After death of master guitar maker, his teacher fills the void
SAN ANTONIO - When innovative New York classical guitar luthier Thomas Humphrey died suddenly last year, more than a dozen of his much-in-demand guitars were left in various stages of completion.
In a rarified world where waiting lists are measured in years, those prized instruments - they sell for $15,000 - could not remain in limbo.
Enter stage left guitar maker David Santo, who helped teach Humphrey the craft in 1970 at Gurian Guitars in New York.
Humphrey's widow enlisted Santo, who hadn't seen his old apprentice for nearly 40 years, to finish the Brazilian rosewood instruments, which are known for their volume, singing sustain, and projection.
But Santo doesn't take any credit for Humphrey's slanted soundboards, elevated fretboard, X-bracing, and use of nontraditional materials.
"They're clearly Humphrey guitars," he said. "His classical guitars - he really went pretty far out in terms of unusual design and innovative stuff."
Santo, 62, sees his task in romantic, almost epic, terms.
"I was his teacher, and 40 years later, I'm finishing my student's instruments, and he became the great master," he said. "It's a strange circumstance of events, really. For the student to pass away, and the teacher to complete his work, is very romantic. There is the feeling of his spirit being here in the shop. The romance and intrigue are part of the story."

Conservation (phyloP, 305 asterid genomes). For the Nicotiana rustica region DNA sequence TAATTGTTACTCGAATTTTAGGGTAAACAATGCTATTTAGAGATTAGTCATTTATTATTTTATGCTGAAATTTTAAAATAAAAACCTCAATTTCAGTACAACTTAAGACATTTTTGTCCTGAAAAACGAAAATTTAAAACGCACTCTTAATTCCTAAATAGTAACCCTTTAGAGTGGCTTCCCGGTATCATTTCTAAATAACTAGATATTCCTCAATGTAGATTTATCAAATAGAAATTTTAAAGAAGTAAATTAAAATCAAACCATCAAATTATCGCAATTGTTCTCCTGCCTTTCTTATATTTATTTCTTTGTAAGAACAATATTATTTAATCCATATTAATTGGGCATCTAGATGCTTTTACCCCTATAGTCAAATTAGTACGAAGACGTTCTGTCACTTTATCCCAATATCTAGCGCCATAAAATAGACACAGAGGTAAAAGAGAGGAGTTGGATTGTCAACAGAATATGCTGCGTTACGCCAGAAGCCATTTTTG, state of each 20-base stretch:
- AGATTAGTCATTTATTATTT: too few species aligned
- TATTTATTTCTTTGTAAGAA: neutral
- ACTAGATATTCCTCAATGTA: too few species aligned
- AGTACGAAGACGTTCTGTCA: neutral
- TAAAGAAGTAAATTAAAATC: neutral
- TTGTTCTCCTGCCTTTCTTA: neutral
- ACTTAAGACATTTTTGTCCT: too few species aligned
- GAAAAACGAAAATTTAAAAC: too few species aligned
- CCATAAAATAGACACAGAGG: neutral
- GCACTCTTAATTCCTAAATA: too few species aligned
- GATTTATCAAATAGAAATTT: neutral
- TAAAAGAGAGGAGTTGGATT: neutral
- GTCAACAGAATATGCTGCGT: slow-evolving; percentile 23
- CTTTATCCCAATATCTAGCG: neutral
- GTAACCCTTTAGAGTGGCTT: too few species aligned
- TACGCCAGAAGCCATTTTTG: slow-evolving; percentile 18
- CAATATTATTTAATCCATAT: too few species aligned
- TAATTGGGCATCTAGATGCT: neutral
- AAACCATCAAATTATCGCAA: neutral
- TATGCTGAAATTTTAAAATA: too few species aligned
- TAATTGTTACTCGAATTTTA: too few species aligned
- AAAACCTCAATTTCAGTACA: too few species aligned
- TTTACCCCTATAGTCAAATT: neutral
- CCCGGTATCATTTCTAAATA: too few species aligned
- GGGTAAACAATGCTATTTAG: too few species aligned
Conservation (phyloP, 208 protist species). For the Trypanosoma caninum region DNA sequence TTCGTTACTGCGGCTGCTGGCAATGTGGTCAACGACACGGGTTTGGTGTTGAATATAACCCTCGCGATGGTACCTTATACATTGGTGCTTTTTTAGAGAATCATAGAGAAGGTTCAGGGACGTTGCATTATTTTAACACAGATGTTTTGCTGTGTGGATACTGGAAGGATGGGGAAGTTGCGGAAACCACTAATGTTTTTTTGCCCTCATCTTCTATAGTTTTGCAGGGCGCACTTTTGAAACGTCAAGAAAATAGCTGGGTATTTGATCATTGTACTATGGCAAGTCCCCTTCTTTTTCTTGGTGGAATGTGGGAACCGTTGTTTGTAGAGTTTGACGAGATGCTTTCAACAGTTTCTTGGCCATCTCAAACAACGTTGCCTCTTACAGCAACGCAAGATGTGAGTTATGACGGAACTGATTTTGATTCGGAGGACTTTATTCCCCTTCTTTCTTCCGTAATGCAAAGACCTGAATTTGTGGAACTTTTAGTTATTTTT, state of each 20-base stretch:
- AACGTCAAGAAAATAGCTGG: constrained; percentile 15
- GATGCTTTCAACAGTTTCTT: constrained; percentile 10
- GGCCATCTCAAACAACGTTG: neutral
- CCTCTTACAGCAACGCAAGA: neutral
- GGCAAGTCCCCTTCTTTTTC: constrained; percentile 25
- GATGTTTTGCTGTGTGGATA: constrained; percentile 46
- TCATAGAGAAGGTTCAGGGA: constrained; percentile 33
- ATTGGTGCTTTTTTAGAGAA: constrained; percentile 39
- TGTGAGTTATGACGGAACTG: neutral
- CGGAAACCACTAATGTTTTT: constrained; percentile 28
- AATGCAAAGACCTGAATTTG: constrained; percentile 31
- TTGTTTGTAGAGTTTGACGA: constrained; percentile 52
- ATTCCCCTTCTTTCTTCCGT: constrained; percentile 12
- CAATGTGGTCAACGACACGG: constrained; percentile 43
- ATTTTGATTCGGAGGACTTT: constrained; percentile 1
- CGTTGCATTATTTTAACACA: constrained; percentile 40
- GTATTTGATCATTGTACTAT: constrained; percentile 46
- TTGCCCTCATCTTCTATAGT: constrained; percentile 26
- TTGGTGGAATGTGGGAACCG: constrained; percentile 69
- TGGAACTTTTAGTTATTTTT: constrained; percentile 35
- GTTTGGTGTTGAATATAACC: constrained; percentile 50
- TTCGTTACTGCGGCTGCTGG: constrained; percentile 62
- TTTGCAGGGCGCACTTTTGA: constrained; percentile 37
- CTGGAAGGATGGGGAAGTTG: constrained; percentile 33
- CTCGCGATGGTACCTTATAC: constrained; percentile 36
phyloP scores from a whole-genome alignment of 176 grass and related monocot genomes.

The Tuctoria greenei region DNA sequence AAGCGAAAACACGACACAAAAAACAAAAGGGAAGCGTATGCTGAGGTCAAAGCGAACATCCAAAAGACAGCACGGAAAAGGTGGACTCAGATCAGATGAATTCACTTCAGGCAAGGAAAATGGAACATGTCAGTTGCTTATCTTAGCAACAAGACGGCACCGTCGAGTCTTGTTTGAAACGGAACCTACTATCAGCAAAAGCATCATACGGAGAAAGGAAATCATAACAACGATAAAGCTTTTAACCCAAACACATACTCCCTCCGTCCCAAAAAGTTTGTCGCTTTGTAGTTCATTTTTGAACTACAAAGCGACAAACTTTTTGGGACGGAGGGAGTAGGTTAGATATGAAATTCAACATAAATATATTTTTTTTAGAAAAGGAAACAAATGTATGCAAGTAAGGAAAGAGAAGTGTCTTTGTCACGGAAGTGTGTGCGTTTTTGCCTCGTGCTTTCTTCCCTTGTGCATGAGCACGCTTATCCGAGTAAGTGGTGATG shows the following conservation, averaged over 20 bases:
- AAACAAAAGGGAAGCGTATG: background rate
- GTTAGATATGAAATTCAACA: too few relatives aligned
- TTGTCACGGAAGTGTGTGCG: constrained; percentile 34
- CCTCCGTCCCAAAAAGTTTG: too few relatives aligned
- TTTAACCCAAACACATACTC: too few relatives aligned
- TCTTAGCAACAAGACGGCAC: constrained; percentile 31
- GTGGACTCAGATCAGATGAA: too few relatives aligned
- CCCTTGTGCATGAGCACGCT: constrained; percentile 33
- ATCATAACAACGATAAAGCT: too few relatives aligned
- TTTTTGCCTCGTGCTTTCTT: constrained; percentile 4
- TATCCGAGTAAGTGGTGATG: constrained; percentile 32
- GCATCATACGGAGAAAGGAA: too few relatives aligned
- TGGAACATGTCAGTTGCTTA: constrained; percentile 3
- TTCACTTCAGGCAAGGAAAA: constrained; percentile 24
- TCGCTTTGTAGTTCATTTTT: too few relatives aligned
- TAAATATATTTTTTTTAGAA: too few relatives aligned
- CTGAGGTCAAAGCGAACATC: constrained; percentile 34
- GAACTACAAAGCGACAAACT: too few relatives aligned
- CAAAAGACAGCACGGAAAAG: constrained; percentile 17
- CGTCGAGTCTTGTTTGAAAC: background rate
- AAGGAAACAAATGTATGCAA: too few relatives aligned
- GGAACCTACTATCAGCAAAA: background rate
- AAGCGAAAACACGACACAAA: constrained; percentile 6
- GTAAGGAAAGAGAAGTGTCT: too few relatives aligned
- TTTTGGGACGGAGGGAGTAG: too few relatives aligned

Humphrey's spirit permeates this month's Southwest Guitar Festival and International Competition.
Sergio Assad's "Interchange for Guitar Quartet and Orchestra" concerto, which premiered at the Los Angeles Guitar Quartet's concert with the San Antonio Symphony last Friday, was dedicated to the guitar maker.
Assad and his brother, Odair, have long played Humphrey guitars. They are treasured.
"I don't know how much it's worth because I'm never going to sell mine," said close friend Bill Kanengiser of the Los Angeles Guitar Quartet. "There was a mystique before he died. Tom was always looking for the next great idea to revolutionize the classical guitar. . . . He was an uneven genius. He sometimes built brilliant guitars, greater than anyone's ever made, and sometimes he built a couple of dogs."
The plucky chatter among connoisseurs of classical guitars, if not exactly deafening, is certainly enthusiastic - not only for the acclaimed instruments (most notably the signature Millennium), but also for the man.
In his younger days, Humphrey's New York apartment was often a crash pad for performers on tour.
Classical guitarist Bruce Holzman, a professor at Florida State University and a competition judge at the festival, was one of Humphrey's friends and customers.
Holzman recalled that his eccentric, cello-playing friend often had an odd number of guitars going at once.
"I asked him, 'Why do you do seven at a time?' He said, 'Because I have seven hooks to hang them on,' " Holzman said. "He had a very artistic soul."
Humphrey's designs were a radical departure from, say, the heralded handmade guitars of Puerto Rican maker Manuel Velazquez, whose instruments were played by Andres Segovia.
Luthier Michael Gurian presented a lecture about Humphrey shortly after he died. Gurian was the first to give him a job in New York.
Most apprentices don't go on to become master builders. "He was very focused," Gurian said from Seattle.
Kanengiser knew that look. "No matter what guitar he had just finished, he believed, in an almost Don Quixote-like way, that it was the greatest instrument he had ever built. He had this incredible enthusiasm about it, to the core of his being."